Klimaforum itself felt like a very different kind of alternative forum than the one we are staying at with la Via Campesina.  It is far away from everything going on for the COP 16, and is located at an eco-tourist style polo club.  (We actually witnessed a genuine polo-playing person actually playing polo while we were there.)  There was a pool, a tiki-hut style lobby, and scented oils and such things for sale.  Unlike at la Via Campesina’s camp, the food was all for sale (instead of provided free of charge), was all vegetarian and organic (we bought some soy-“meat” tacos), and it seemed like most people spoke English (or, at least, it seemed like there was not an overarching assumption that everyone spoke Spanish.)  There seemed to be many fewer people staying there than at la Via Campesina camp; the place was pretty deserted the entire time we were there, and several workshops that we wanted to go to were canceled because of nonexistent attendence.  It seemed like Klimaforum was a space for youth delagates from Europe and the US who were accredited to go and hang out; most of the people we spoke to were just there for the day and were actually staying elsewhere.  Klimaforum was located in a very beautiful space – lots of forest and gorgeous vegetation and beautiful blue butterflies flying around – but it seemed very inaccessible to a lot of people because of its isolated location and expensive hippie vibe.  It was difficult to imagine campesinos y campesinas (peasant farmers) from la Via Campesina camp coming to Klimaforum and spending time there or feeling welcome there.  During our time there, the man who lead the workshop we ended up going to gave us the impression that Klimaforum had not always been like this.  It sounded like he had been a part of organizing Klimaforum for years, and that recently the original Klimaforum organizers had joined forces with some other hippie-type people (he referred to them as Rainbow) who were, as he put it, uninterested in having discussions or doing actions and only wanted to dance, and that Klimaforum was taking a different direction as a result of this merger with the “Rainbow” people.  It sounded like there was some interesting history there, but we did not get a chance to talk about it more.   Overall, our trip to Klimaforum made us feel proud and privileged to be staying with la Via Campensina at their camp, where so much is going on and where the campesinos y campesinas who are on the front lines of the struggle for climate justice are staying.

The one workshop we attended at Klimaforum was called “Decolonization of the Imaginary” and was facilitated by an antropologist and activist, Miguel Valencia, from Mexico. It was a small, intimate workshop of only 4 or 5 people so we got to hear a lot. He and his co-facilitator basically talked about the idea that our minds are “colonized” and we have been programmed by our culture to think in certain pragmatic ways based on our economy. So through schooling, media, and social interactions we have been conditioned to think in numbers, quantities, capitalism, consumerism, and to hold certain values for what is seen as legitimate, useful, or viable. And this affects our ability to think about new worlds, new solutions, and new ways of being. It was a very thought-provoking workshop that got us thinking about how to decolonize our minds and find our creative imagination inside that has the ability to envision new worlds and new ways of being. This seems especially relevant here among all this talk of climate solutions. It seems that the hegemonic force of US “mind-colonization” has set the parameters for what is possible, viable, and effective for addressing climate change. The agreements and ideas that have come out of the Cochabamba process are outside of those parameters and so have been deemed as impossible or outside of our ability to imagine that it is possible. This all seems very philosophical, but it is interesting to think about for sure.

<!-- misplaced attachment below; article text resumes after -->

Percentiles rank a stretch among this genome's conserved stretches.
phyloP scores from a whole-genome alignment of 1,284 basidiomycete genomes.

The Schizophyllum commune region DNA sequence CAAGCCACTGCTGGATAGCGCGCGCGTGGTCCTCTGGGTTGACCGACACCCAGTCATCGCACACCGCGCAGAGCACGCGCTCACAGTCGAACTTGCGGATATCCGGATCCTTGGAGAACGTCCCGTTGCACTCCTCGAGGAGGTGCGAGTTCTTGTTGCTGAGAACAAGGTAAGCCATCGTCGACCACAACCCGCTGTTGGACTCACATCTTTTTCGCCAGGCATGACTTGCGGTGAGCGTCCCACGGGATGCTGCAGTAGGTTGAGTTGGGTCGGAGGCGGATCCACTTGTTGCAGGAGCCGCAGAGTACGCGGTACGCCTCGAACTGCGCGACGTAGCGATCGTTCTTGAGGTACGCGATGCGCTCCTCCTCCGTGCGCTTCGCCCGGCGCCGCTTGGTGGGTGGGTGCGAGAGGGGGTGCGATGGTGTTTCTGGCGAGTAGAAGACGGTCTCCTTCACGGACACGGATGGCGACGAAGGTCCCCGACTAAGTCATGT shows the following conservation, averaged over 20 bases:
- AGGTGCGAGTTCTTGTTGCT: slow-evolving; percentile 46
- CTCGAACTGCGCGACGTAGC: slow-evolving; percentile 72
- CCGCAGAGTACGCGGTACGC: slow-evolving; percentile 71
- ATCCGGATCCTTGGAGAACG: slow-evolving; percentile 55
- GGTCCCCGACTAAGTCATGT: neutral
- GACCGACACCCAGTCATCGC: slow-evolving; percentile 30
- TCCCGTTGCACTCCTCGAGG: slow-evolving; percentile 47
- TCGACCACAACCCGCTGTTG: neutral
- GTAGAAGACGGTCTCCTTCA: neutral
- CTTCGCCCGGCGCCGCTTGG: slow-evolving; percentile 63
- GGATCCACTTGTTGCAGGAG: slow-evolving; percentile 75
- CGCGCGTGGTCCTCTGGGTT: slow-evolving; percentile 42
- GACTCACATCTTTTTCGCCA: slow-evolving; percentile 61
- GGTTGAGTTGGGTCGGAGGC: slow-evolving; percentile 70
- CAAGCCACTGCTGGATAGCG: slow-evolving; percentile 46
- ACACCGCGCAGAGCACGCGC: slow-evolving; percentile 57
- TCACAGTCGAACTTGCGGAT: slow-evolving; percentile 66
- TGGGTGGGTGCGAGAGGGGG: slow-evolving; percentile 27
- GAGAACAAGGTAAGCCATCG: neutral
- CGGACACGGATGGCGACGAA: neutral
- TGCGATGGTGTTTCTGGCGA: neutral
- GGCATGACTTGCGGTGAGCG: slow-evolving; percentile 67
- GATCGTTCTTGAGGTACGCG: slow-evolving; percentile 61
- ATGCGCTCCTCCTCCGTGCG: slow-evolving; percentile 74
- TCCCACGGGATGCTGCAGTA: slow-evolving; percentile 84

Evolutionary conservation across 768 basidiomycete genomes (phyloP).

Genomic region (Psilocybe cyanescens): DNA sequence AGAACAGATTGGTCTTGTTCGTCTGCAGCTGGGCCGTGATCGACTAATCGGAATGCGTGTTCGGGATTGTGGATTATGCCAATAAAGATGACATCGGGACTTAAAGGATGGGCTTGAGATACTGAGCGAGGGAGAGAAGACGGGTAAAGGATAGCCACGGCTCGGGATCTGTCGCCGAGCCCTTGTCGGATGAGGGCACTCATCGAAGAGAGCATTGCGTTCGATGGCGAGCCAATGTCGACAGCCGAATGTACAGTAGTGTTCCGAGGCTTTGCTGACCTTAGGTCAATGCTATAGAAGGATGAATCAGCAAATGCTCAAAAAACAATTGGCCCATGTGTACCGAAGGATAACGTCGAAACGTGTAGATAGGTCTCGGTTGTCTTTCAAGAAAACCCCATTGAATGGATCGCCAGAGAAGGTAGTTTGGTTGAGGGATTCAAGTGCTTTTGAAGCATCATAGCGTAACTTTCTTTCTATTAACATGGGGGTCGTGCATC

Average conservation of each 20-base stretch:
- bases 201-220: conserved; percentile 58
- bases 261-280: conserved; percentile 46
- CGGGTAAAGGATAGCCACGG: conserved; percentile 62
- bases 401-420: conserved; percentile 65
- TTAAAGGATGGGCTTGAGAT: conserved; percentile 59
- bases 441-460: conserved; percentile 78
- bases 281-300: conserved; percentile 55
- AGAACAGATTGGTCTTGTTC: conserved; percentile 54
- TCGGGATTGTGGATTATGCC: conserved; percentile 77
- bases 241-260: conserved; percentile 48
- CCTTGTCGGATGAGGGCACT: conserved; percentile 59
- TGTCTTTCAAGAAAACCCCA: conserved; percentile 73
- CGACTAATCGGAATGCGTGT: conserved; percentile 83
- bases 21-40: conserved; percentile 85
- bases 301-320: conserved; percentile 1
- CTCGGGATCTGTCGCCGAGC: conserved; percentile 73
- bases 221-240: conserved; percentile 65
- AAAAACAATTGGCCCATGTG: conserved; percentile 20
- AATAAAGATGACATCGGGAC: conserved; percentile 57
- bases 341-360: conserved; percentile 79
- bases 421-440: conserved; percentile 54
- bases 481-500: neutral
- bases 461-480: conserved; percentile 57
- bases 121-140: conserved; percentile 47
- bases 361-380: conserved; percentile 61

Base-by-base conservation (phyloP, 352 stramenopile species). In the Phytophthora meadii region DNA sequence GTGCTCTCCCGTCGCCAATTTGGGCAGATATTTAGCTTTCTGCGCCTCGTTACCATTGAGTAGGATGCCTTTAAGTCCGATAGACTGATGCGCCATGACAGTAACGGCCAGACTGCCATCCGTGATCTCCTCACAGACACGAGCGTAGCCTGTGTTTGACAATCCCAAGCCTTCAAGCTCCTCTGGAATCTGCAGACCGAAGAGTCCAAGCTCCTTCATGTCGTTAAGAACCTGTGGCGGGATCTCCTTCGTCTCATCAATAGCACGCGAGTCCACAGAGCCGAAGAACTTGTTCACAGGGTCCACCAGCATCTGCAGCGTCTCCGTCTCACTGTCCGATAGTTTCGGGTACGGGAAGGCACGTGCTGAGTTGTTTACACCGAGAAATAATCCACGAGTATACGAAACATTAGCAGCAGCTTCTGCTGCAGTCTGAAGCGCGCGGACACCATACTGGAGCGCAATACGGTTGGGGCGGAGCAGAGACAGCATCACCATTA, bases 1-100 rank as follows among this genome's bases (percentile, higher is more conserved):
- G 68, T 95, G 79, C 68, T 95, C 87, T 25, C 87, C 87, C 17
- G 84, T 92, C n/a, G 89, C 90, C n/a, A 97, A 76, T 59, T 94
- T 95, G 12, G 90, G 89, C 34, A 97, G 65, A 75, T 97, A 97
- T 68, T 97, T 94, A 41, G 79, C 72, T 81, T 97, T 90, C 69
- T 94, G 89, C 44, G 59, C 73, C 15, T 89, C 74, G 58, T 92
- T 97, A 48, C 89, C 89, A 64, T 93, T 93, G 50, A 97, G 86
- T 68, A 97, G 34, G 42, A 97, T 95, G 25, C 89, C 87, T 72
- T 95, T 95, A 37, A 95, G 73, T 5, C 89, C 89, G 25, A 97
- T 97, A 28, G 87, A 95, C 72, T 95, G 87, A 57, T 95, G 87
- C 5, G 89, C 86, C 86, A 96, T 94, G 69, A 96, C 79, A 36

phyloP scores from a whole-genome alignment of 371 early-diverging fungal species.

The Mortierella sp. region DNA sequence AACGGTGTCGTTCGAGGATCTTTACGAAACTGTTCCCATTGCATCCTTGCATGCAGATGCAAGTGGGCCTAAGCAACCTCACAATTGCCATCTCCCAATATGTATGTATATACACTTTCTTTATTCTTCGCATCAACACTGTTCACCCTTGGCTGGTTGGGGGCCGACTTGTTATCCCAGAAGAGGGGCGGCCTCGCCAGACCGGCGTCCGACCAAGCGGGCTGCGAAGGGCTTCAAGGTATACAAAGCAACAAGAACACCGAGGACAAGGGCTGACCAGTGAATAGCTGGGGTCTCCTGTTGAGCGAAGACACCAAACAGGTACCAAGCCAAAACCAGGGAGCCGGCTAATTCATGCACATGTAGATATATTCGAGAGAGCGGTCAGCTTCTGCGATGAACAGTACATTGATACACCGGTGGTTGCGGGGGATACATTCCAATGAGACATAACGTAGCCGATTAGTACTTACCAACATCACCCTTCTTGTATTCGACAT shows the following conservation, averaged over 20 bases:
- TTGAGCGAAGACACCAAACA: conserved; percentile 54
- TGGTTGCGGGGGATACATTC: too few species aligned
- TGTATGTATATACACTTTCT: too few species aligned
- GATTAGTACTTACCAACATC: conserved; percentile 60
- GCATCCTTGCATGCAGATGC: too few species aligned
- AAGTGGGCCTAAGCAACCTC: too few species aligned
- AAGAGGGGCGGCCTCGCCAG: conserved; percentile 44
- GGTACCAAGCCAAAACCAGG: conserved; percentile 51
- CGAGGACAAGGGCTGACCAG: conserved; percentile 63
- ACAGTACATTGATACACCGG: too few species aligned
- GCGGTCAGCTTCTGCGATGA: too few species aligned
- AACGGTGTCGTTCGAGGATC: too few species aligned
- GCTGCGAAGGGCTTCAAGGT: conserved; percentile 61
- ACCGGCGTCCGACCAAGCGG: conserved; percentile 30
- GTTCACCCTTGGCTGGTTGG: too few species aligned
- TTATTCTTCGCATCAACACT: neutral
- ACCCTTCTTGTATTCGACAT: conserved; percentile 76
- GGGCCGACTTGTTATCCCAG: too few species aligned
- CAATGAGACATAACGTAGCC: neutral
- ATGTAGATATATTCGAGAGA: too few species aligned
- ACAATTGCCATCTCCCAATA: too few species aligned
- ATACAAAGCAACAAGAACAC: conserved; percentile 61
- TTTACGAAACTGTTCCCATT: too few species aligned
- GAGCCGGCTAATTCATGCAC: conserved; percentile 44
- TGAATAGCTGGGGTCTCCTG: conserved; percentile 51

Well, we must be heading off because today Evo Morales, the president of Bolivia, leader in the Cochabamba process, and really the only head of state really holding strong for climate justice and the rights of indigenous people, is coming to speak here today at La Via Campesina camp! It´s going to be incredibly exciting and a HUGE deal for everyone here!

PS– If you haven´t yet, be sure to check out Democracy Now´s coverage of the march on Tuesday:

4 Comments leave one →
  1. December 9, 2010 4:46 pm

    Thanks for sharing your experience at the two alternative forums, Kilmaforum and the campesina camp. I find your analysis of the Klimaforum interesting. I imagine the organizers of the conference think that if they create space for dissent (Klimaforum or the “free speech zone” inside the conference venue) the dissent can be recuperated and any wider criticisms of the format of the meeting or the root causes of global climate change can be neutralized before they become a serious challenge.

  2. Madeline Fine permalink
    December 10, 2010 12:06 am

    Meeting with people whose world view is different from our ‘colonized’ view is SUPER. Glad you are all having this wonderful experience.

    love you all and look forward to your enlightened return – we’ll have some really interesting discussions.

    mama M

  3. Sarah permalink
    December 10, 2010 10:08 am

    Solidarity in Providence RI on Tuesday – Worcesterites and ‘New Bedfordites’ and more got together to hear a speaker from Chiapas doing environmental justice work, and to participate in a number of workshops on topics ranging from GMOs to non-pharmaceutical health advice, toxic soil remediation to inner city food desert issues. It was great to connect with lots of needed and effective and joyful grassroots movements for the environment and for justice on a day that folks in Cancun were similarly connecting.

    Thanks for all!


  4. Judy permalink
    December 10, 2010 9:13 pm

    I keep looking for you on Democracy Now’s coverage of the forum! Thank you for blogging! It is wonderful to learn what is going on from outside the mainstream media.